Instrumental Access 2017

University of the West Indies: Natural Products Institute

  • Graduate student Issac Morrison successfully distills a plant extract

  • The NPI’s lab manager JeAnn Murray conducting an assay

  • NPI investigators, graduate students, and postdocs

  • Postdoctoral associate David Picking collecting plant samples

  • Kimberley Foster separates cells as part of her graduate studies at UWI

Meet our Partner

The University of the West Indies (UWI) is a public university system with multiple campuses that serves 18 countries and territories in the Caribbean. The Natural Products Institute (NPI) is a dedicated research unit within the Faculty of Science and Technology at UWI working to unlock the potential of Jamaica’s unique biodiversity to address health, wellness, and agro-economical issues. NPI trains students from multiple departments and is also developing Jamaica’s first degree program in Pharmacognosy.

The Department of Chemistry at UWI is a 2013 Instrumental Access partner.

Areas of Research

Current priority areas for NPI’s research include investigating natural products with suspected anti-cancer and insecticidal properties. Additional projects focus on safety (especially drug-herb interactions), extraction, and standardization of natural products.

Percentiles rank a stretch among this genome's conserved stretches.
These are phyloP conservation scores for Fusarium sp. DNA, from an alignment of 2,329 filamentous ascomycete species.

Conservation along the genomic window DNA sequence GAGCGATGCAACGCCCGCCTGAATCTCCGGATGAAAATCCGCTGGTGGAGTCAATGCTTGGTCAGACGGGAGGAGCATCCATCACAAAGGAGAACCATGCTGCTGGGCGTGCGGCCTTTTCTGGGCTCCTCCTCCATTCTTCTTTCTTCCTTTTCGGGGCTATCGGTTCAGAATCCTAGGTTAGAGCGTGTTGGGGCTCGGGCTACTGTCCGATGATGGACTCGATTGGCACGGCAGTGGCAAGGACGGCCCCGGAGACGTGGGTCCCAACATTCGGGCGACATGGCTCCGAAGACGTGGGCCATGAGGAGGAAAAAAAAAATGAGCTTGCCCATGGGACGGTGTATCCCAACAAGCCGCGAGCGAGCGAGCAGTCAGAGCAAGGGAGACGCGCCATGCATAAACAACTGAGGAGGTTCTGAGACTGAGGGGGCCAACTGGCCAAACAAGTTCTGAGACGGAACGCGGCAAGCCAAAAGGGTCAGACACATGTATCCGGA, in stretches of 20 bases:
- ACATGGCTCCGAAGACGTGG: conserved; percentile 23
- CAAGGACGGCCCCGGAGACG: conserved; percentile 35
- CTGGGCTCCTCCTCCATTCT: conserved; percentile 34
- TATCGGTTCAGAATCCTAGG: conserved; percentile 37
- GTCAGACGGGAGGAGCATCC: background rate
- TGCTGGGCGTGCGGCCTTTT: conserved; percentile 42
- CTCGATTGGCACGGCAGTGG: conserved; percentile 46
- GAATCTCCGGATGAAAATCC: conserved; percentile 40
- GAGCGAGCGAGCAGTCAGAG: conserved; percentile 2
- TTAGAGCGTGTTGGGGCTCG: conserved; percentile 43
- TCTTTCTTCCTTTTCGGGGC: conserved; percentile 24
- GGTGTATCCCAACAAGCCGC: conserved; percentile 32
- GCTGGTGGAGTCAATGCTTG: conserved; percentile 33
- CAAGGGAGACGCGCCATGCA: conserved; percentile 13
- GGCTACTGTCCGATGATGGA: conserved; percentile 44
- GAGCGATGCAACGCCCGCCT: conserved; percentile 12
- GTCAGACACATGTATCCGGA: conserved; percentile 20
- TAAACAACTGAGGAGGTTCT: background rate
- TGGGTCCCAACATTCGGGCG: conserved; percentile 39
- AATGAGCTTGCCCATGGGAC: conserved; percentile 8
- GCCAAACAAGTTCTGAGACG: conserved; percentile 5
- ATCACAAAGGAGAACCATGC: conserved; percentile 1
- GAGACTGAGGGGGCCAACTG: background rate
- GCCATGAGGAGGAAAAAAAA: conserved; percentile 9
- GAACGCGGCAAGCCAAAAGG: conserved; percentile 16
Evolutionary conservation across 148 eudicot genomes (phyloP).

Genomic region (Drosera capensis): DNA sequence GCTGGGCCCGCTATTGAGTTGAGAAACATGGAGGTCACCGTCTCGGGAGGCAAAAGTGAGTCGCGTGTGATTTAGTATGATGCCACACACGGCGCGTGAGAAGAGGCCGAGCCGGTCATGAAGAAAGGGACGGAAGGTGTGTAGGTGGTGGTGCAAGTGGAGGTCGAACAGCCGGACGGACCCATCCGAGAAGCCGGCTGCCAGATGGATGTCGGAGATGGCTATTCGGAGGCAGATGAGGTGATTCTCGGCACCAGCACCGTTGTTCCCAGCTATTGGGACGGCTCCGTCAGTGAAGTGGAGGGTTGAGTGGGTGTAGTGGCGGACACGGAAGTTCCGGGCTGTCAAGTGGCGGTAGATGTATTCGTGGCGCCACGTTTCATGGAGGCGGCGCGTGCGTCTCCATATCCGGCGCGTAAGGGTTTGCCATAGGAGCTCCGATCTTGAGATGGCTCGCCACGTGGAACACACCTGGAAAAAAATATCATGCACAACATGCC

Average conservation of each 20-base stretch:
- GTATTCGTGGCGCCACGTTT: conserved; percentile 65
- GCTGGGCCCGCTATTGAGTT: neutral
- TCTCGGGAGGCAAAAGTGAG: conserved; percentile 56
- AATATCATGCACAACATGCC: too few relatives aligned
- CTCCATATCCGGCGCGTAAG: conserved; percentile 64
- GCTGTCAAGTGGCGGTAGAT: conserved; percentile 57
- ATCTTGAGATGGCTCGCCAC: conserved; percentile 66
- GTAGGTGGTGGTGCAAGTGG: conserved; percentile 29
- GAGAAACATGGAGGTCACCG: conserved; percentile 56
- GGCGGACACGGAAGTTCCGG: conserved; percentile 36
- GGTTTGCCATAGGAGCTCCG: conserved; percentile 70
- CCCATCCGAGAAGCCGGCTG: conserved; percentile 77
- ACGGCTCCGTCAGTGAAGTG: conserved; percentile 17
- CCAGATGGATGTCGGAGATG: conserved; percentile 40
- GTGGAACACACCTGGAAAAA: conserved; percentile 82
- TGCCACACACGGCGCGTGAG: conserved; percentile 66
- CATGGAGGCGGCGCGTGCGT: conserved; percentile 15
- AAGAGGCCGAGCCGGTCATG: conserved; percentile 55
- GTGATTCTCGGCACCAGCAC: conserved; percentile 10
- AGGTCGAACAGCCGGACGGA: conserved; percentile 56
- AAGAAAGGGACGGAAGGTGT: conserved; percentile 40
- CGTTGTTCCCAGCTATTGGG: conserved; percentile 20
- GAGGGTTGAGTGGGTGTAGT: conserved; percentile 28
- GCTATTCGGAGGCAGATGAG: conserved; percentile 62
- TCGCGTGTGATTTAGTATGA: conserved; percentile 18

Leading the Fight Against Zika and Chikungunya in Jamaica: Drs. Rupika Delgoda & Sheena Francis

Dr. Rupika Delgoda (right) and Dr. Sheena Francis (center)

Jamaica has historically carried a high burden of endemic mosquito-borne diseases including malaria, yellow fever, and dengue. In recent years, however, the emergence of chikungunya and Zika pose a new threat. Effective control of these diseases is essential to protecting public health as well as Jamaica’s tourism-dependent national economy.

Rupika Delgoda, PhD, Director of the Natural Products Institute at UWI, and Research Fellow Sheena Francis, PhD, are studying insecticide resistance in Jamaican Aedes aegypti mosquitoes, the vector for Zika and chikungunya, in a quest to better understand and control these diseases.

“We have many US visitors in our island–in fact, it could be you visiting us soon–and I’m sure you will be happy to know that our research will have a direct impact on the number of diseased Aedes mosquitoes you will encounter,” said Dr. Delgoda.

Studies have so far been limited to Kingston and surrounding areas, but the pair hopes to expand surveillance to the entire island soon. They will also explore whether natural products can be used to help overcome insecticide resistance, a discovery that would have global impact.

Dr. Delgoda trained in the United Kingdom at the University of Oxford and the University of Leicester. Dr. Francis obtained her PhD from UWI, with additional postdoctoral training in the United States and the United Kingdom.

Discussions about future collaboration are underway with the Jamaican Ministry of Health.

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